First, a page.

I would advise anybody who finds themselves calculating how long it is until they can take their tea break, or adjusting their tea breaks so when they get back to the desk they only have an hour left until hometime, etc., that they should be thinking of changing jobs. I shouldn’t, of course, because I’ll be skint in two months, and a student after that and once that’s done I shall get a job in a library that involves, in any way at all, doing something useful and less interminable than this (cataloguing would be a prime example here, but since I like doing that anyway, it loses some of it’s impact; I’m still trying to learn Bliss in my spare time.)

Urrgh. And that is the end of my tea break. On the plus side, I’m effectively working for a fortnight this week, and it’s not all spreadsheets (because I get Monday mornings and all of Fridays off). Also, more to the point, I’ve got an extension cable for my headphones so at least I can now listen to KUSC while I wonder who’s been drilling holes in all my bloody teacups…

Done having a strop now. Going to find coffee and bemoan the fact the office is too hot.

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  1. On July 02, 2009 Statto says:

    Is it a stupid question to ask if there’s an automated way of doing it? Are most of the records identical, a few slightly off which could be clicked through, and some massively off/plain missing which require genuine attention? If so, possibly even Microsoft Excel lends you the scripting elbow-grease necessary to complete the task, though exporting as CSV and Pythoning it up would be my preference.

  2. On July 02, 2009 Mister JTA says:

    In all fairness it is a faintly stupid question, in this day and age, but the answer knocks its head in for stupidity: as far as I can tell, there is no automated way of doing it because we’re not allowed to have one.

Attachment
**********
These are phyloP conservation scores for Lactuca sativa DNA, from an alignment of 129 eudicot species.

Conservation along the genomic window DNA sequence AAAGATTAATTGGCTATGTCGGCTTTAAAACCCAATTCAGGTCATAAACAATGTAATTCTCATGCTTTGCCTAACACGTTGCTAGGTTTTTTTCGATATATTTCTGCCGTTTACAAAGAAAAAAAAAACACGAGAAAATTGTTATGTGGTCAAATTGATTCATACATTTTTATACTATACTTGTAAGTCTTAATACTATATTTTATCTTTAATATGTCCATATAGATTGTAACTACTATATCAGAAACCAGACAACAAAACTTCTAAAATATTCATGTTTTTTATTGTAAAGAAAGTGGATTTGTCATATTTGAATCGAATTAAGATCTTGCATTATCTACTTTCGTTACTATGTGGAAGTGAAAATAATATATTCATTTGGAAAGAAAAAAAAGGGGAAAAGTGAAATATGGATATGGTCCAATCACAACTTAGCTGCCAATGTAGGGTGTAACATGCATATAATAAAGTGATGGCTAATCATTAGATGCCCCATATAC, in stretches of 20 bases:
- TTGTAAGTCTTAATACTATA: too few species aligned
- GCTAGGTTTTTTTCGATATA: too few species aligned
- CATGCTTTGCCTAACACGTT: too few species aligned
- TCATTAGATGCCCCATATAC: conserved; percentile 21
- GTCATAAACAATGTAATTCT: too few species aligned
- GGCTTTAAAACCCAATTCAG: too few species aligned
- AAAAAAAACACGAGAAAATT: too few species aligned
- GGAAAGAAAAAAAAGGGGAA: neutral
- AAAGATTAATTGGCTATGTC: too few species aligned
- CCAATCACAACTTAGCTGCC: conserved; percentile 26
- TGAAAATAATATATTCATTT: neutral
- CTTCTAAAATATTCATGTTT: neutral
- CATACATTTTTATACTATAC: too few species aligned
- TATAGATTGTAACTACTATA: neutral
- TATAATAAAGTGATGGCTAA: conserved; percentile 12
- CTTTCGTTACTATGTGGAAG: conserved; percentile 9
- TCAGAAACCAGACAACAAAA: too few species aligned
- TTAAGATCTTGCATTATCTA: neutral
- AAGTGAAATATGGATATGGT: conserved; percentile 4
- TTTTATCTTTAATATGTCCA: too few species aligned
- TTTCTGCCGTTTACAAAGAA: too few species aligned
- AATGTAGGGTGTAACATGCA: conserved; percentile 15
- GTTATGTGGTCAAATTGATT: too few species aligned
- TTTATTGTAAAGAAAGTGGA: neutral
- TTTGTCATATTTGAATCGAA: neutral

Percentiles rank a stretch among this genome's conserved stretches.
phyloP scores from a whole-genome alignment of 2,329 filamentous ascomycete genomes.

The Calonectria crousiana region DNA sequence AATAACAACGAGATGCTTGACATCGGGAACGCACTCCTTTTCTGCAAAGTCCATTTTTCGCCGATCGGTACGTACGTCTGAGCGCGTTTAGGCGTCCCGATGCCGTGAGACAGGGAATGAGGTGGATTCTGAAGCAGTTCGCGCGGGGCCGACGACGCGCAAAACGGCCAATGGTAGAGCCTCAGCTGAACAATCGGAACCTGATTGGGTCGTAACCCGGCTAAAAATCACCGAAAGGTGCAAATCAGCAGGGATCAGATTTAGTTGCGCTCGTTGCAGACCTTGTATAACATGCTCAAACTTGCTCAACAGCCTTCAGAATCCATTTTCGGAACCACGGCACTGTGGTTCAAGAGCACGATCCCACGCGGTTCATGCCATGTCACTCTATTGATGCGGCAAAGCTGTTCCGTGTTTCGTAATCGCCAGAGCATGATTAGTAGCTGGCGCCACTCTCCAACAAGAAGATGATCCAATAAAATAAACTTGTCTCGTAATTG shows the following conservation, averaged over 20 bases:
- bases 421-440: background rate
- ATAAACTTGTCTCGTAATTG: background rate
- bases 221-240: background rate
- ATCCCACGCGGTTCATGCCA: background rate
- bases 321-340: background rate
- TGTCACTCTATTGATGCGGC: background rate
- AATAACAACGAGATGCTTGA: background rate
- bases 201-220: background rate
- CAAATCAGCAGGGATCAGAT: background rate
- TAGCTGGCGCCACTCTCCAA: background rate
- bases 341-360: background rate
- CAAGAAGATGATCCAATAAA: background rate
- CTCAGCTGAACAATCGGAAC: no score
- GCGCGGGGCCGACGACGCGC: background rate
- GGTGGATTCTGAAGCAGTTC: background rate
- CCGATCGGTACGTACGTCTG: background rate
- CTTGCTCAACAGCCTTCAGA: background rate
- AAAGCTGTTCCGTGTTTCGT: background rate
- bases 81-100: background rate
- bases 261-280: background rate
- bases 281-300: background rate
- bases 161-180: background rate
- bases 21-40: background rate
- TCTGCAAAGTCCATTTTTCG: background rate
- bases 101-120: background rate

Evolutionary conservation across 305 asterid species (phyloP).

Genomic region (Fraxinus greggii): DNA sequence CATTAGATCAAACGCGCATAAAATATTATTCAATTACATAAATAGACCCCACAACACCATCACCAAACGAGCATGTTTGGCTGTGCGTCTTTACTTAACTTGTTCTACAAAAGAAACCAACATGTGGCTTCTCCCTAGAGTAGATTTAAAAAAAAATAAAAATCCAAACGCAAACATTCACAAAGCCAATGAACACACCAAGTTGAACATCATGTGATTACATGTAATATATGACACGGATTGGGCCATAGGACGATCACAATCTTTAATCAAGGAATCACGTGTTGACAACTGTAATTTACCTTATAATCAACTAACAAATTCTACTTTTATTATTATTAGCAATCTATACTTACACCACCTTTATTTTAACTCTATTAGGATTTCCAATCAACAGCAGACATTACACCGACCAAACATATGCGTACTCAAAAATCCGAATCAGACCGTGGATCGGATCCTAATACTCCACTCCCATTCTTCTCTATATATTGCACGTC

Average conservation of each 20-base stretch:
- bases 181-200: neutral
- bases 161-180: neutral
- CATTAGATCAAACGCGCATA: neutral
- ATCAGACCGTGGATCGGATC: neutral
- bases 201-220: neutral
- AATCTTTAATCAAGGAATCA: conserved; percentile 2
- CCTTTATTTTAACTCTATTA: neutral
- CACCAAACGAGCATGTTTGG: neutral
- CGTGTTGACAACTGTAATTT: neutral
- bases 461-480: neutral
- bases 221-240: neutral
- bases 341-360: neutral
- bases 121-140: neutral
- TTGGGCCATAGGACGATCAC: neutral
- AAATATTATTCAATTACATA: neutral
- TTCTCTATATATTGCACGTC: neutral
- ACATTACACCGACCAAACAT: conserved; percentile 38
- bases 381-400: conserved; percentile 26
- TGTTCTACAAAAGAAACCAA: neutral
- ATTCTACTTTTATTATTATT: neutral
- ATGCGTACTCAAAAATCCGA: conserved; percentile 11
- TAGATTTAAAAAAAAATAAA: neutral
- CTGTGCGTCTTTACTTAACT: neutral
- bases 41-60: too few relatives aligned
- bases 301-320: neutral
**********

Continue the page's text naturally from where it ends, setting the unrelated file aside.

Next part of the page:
Both my fellow GTs [whose names I’m carefully not giving, you’ll notice] have asked if there is one, and they’ve been told it can’t be done. In a sense that’s true, because for a machine to do it it would need a reasonably up-to-date copy of the contents of SFX, but you could write a script to do that every term. Or every month, or week if you fancied.

    Right now I compare Sheet 1 with what is on SFX and then I compare that with Sheet 2. Then I make notes on the corresponding line of Sheet 2, and move on. Sometimes I do the sheets in the other order, but often I don’t bother as it makes no difference. Occasionally what is on Sheet 1 does not match Sheet 2, but what is on SFX does match Sheet 2, so there isn’t a problem (because sheet 2 matches what the system says.) Sometimes what is on Sheet 2 doesn’t match SFX, but that is OK as long as what is on SFX matches what SFX says is on it (which is usually the case, because all Sheet 2 says is what was on SFX, so it doesn’t matter much if that is out of date). Rarely – it’s happened all of ten times so far – what SFX says doesn’t match what is on SFX and I change it. It’s that last bit that couldn’t be automated, I think.

    However, since that bit could be done by hand from the output of the automated checking system (x 1000 records checked, 7 errors: $title1 $title2, etc., etc.) there’s not really anything to stop them. That’s What Makes The Whole Thing So Frustrating #4.

    Except, of course, then I wouldn’t have anything to do. FFS. They would get more value for their money if they set me to going around counting how many barcodes in the library end in an X. (This is a really good example, because they could automate that as well, but at least if I was checking every code book by book by book I’d have a sense of progress, and I could update them as I go along. (X’s don’t work so well with the self-return machine).

    On the plus side, tomorrow I am at Thomas Parry. <-- That being a plus side is a definite sign that something has gone awry somewhere in the works.

  3. On July 03, 2009 Statto says:

    My favourite part is the bit towards the end where you go all luddite and decry automation because it might put you out of a job. ;)

    Sounds pretty damn stupid, though. Make you you learn yourself a good scripting language on the side this year, and then when you get a proper library job you can make sure this never happens again. Even better, since you’re the guy who wrote the script, it will be the other guy who they let go.